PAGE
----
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Friday, March 18, 2016

Cheltenham Festival betting: day four Friday

Morning all, not a bad day yesterday with Vaotour (evs), Thistlecrack (evs) and Cause Of Causes (9/2). Thistlecrack was my banker for the week so I made a nice few quid there. The Gold Cup today is a cracker - I backed Don Cossack in the King George and I'm sticking with him. I used to do a bit of work with Gordon Elliott on the Betfair Blog years back and I remember him telling me that this horse is something special (when it was a four-year-old). I think his day has come although it's going to be a tough race and Cue Card has very serious claims. Can't wait! Here's today's Irish Independent column - race by race guide near the end of the page .

Don set to strike Gold and finally be crowned king

In 1892, an American bloke by the name of John Philip Quinn wrote a book called Fools of Fortune, which was a comprehensive history of betting - and indeed the destructive effects it can have on people.
In one chapter, he explains how the dingy gambling dens of America had poker tables with a hole in the centre, and a metal box underneath in which money could be collected. When a player lost money, he'd push it in the hole.
After the game, the owner of the den would empty the box, take a large cut, and then pay out the winner. Those unfortunates who had put all their money in the hole were usually unceremoniously kicked out.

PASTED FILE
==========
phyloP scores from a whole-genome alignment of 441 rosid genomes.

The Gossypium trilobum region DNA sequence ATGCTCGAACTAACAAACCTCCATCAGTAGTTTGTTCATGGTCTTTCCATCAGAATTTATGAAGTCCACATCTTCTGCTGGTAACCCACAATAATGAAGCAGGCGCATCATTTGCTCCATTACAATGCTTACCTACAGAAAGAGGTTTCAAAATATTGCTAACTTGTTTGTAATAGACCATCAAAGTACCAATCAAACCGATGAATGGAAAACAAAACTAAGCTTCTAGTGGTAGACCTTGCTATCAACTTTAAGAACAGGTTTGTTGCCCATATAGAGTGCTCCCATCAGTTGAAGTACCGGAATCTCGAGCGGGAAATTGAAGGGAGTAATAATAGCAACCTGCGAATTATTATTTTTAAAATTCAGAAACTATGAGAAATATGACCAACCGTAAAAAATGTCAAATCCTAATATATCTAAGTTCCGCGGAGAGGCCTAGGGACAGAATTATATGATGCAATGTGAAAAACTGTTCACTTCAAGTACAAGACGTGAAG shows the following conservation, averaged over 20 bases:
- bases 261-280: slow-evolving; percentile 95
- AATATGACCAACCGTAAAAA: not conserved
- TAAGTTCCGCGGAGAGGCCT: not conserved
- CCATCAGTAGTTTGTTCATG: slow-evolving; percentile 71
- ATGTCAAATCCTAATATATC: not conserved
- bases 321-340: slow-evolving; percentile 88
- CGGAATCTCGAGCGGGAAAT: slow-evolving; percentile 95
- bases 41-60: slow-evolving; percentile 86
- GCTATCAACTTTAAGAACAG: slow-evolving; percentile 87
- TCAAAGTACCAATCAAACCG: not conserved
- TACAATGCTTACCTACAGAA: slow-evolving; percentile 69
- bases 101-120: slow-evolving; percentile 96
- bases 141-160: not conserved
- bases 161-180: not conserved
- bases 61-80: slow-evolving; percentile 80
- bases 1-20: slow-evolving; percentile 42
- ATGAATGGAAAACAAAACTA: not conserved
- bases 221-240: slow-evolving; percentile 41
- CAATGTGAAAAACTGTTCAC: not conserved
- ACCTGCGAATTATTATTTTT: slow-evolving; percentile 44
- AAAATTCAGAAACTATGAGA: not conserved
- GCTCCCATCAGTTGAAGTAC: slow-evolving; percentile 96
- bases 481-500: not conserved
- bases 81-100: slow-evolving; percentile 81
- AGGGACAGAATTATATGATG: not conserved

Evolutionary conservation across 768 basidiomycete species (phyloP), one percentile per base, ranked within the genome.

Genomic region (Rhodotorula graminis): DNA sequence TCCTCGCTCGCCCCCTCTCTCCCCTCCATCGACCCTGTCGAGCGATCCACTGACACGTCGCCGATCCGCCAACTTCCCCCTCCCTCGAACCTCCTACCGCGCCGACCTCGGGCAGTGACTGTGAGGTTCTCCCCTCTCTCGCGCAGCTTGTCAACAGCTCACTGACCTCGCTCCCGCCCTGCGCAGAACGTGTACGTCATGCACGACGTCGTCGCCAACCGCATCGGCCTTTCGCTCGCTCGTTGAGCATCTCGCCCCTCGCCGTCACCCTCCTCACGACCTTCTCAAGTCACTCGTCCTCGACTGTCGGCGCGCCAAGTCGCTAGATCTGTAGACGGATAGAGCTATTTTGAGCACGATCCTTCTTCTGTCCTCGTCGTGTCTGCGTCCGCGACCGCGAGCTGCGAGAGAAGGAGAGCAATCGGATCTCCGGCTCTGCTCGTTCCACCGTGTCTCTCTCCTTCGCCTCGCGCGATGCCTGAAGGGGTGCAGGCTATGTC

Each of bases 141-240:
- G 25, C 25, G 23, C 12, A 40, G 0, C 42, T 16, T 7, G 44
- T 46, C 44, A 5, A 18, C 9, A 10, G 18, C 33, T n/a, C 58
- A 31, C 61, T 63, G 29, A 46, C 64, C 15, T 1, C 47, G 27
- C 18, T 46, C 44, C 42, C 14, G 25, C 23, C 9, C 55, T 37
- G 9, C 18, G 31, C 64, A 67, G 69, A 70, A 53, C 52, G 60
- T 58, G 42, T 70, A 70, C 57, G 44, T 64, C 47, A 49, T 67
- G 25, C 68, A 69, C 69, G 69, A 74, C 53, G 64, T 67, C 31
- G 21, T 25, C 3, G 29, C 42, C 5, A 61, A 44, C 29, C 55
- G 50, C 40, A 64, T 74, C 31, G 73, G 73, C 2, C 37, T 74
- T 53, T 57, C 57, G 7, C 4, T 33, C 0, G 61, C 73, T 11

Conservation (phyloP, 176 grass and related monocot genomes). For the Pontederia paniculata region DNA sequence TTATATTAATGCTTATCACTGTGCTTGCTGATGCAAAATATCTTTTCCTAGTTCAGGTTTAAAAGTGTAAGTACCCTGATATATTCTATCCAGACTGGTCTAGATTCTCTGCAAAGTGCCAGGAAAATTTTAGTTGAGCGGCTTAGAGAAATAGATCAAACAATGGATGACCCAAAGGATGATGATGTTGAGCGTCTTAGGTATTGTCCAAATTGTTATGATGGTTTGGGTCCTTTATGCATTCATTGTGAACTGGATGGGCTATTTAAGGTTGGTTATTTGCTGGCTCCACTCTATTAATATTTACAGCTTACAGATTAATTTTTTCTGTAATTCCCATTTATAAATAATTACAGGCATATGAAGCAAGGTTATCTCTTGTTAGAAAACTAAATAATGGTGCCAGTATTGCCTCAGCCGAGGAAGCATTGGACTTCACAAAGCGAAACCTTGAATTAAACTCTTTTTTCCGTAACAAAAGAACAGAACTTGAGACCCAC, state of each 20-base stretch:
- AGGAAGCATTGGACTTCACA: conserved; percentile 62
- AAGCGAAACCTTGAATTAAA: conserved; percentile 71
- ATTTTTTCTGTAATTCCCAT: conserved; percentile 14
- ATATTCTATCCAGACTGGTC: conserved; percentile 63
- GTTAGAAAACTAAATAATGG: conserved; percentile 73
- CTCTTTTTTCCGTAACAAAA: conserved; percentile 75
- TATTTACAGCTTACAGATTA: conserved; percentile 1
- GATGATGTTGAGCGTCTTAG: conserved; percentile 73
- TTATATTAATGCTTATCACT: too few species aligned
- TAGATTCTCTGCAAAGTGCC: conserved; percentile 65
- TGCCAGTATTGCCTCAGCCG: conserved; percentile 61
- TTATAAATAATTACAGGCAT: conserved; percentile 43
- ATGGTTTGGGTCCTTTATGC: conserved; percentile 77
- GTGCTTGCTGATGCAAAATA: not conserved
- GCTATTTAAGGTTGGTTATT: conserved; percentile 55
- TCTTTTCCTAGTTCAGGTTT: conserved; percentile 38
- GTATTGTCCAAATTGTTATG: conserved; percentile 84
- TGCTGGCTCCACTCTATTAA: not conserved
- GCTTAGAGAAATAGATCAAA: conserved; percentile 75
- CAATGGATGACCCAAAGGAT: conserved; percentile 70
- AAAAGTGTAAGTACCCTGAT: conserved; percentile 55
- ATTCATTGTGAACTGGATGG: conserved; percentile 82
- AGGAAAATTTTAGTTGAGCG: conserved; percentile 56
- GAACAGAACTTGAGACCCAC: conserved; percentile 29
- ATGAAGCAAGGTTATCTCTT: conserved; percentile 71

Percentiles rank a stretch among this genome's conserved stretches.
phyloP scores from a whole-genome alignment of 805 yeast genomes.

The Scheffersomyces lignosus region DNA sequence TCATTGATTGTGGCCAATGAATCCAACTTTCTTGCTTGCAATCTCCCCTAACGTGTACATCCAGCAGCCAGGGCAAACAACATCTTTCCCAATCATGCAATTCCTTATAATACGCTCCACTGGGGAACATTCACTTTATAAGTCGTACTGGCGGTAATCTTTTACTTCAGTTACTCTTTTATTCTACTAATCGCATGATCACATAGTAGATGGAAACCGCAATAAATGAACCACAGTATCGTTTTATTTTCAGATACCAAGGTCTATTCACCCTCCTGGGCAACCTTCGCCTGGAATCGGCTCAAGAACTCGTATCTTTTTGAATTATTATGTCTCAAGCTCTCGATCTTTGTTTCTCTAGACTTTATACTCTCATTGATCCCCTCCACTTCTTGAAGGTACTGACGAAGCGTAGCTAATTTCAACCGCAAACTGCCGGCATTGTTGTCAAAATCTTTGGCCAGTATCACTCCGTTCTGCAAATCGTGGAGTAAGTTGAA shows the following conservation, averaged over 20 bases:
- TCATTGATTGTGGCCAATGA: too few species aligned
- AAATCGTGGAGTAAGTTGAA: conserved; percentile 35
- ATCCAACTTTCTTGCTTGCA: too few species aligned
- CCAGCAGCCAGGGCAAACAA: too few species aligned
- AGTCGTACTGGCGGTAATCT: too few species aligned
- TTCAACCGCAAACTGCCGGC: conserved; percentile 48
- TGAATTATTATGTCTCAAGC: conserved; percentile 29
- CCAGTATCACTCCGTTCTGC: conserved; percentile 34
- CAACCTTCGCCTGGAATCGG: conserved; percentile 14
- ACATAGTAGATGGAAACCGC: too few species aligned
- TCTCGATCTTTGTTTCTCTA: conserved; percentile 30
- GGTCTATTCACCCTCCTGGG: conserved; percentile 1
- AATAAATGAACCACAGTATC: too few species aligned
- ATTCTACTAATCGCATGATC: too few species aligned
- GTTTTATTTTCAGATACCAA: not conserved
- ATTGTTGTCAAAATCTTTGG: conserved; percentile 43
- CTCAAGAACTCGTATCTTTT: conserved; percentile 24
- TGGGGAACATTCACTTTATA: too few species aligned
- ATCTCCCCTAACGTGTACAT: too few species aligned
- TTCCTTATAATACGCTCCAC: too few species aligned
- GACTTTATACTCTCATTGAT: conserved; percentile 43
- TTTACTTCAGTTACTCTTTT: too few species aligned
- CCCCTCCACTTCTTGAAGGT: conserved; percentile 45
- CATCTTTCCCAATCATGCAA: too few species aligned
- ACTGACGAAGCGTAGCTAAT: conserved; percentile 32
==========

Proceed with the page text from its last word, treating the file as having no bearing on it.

On St. Stephen's Day just gone, I ended up deep in the hole myself when a bet of half a monkey (€250) went awry on the Gordon Elliott-trained Don Cossack in the King George. It wasn't a great way to end the year but it's all part of what is sometimes described as the glorious uncertainty of racing.
While I cursed my own luck after his fall, I suppose the important thing here is that the horse and jockey were OK afterwards and on Wednesday, Elliott's stable were given a stark reminder of how this game can dish up contrasting fortunes at will.
Having won the Coral Cup with Diamond King, we learned a few hours later that Elliott's ultra-talented No More Heroes had to be put down for his fall earlier in the RSA Chase, and I'm sure any success at the festival is not taken in the least bit for granted by all the staff at Cullentra House.
As upsetting as it is to lose a horse, the world keeps on turning and focus now is on the Gold Cup (3.30). The big question, of course, is whether Don Cossack would have beaten Cue Card in the King George had he stayed up. In my view, the answer is yes but then again, I am a bit biased having had a financial interest in the event.
Having lost his way mid-race, he rallied gamely four fences out and was closing the gap before crashing out. It's one of those questions we can never answer, although he gets another crack at the whip today.
Like many, I must admit I underestimated Cue Card in the King George and he deserves enormous respect today, having beat yesterday's Ryanair Chase winner Vautour into second. I'm finding it hard to say anything negative about Cue Card although the last ten-year-old to win was Cool Dawn in 1998.
Last year's runner-up Djakadam has very strong claims although Willie Mullins is yet to win the race in fourteen attempts.